Smithsonian National Museum of Natural History, North American Mammals
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Lampronycteris brachyotis

Orange-throated Bat

Order: Chiroptera
Family: Phyllostomidae

 

Conservation Status: Least Concern.


About 300 Orange-throated Bats once inhabited a sea cave in Veracruz, Mexico, but when the surrounding forest was cleared and burned, the bats disappeared. Now only small groups are seen, roosting in caves, mines, hollow trees, or buildings in evergreen and deciduous lowland forests. They eat fruit and all sorts of arthropods, including ants, spiders, beetles, and flies. They are most active for two hours after sunset and then forage again after midnight. The bat’s common name comes from a bright orange patch of fur under its chin.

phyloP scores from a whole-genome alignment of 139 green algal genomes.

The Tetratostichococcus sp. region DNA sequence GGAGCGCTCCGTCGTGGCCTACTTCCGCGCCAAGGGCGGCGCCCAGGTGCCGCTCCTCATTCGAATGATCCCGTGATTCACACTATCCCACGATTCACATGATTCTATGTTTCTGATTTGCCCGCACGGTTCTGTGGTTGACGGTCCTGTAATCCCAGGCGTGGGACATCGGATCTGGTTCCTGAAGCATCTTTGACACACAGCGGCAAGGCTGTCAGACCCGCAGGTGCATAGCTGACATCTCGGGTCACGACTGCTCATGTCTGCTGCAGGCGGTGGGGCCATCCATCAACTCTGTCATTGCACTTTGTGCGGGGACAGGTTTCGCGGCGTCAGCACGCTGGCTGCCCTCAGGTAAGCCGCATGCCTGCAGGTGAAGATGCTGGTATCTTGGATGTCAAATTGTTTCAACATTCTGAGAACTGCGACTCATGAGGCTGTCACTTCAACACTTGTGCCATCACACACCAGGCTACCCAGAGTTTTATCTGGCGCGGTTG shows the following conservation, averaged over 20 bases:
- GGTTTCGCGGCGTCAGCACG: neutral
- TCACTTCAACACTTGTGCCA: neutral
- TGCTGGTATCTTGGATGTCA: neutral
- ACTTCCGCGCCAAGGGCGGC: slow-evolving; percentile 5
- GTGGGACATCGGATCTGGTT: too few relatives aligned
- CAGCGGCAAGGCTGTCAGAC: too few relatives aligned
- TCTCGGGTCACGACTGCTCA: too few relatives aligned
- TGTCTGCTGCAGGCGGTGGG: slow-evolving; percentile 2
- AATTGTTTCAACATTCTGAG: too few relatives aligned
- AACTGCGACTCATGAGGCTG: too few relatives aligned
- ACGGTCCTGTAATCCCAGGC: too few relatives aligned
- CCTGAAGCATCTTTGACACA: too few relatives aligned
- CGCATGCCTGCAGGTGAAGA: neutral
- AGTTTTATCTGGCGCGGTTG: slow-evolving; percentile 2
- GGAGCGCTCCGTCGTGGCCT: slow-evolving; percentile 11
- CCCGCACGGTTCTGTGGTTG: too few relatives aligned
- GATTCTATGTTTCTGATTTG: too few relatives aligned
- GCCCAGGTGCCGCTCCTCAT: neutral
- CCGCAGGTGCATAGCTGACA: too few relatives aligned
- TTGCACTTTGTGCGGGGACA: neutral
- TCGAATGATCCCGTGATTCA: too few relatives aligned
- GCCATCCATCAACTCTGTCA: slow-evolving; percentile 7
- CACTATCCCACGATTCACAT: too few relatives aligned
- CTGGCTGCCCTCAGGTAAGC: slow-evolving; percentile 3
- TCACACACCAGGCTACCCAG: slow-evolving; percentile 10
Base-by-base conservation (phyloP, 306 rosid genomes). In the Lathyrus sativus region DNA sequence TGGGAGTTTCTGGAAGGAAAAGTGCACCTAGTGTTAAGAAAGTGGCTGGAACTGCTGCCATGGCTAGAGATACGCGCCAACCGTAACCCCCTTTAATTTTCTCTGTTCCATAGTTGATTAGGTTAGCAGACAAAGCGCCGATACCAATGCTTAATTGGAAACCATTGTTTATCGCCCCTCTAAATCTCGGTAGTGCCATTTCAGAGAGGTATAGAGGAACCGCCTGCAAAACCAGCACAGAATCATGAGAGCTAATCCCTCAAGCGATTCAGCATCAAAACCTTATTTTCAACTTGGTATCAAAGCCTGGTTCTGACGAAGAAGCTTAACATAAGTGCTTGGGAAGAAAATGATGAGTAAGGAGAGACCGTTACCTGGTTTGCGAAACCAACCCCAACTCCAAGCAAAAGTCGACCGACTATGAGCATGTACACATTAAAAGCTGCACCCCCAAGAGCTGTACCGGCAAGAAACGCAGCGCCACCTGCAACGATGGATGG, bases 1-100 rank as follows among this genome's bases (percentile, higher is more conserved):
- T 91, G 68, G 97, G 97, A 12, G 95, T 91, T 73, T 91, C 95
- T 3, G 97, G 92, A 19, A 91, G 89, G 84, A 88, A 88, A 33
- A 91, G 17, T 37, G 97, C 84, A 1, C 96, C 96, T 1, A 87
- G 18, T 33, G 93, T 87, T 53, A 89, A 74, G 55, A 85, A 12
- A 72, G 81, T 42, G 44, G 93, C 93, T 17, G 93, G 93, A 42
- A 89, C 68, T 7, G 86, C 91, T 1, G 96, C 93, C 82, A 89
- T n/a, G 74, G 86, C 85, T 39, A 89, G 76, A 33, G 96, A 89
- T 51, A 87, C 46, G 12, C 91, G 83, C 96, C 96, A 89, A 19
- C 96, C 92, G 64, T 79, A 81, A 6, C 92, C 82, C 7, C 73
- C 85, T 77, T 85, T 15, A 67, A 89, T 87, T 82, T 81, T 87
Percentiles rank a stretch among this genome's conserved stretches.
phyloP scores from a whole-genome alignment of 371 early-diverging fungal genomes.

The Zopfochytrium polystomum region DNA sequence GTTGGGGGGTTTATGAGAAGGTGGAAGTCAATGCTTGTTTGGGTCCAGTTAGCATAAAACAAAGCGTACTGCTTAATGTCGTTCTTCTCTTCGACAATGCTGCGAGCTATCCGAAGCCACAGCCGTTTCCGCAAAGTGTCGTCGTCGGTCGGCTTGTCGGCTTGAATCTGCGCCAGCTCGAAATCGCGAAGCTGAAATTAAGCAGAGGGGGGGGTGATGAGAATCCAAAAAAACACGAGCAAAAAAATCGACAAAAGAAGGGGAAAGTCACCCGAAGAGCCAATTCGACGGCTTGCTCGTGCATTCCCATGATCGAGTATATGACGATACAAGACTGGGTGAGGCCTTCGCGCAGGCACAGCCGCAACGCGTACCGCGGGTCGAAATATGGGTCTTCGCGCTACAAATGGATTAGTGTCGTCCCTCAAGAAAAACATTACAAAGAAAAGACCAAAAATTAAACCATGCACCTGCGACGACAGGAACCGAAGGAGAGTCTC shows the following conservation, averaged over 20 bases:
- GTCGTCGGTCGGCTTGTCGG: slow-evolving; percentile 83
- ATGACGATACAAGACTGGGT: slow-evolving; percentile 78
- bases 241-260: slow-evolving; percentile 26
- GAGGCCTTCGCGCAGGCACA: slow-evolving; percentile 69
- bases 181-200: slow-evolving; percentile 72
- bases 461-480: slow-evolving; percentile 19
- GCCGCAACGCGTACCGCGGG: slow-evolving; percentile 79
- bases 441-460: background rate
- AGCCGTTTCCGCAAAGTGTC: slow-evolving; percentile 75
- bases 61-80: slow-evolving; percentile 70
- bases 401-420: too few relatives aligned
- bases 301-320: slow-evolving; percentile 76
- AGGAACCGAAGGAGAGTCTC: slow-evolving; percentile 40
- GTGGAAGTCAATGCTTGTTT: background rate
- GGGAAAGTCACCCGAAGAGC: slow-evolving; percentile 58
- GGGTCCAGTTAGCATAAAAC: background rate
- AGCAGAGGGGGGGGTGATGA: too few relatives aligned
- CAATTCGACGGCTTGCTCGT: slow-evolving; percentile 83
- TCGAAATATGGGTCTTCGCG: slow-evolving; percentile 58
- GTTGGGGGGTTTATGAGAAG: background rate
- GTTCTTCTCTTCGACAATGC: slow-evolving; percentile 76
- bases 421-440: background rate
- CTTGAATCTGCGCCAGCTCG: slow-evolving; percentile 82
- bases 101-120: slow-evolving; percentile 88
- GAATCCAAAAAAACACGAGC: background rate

Length:
Range: Head and Body: 48-62 mm; Tail: 7-13 mm

Weight:
Range: 12-14 g

References:

Dobson, G.E., 1878 [1879]. Proceedings of the Zoological Society of London, 1878:880 [1879].

Links:

Mammal Species of the World

Distribution of Lampronycteris brachyotis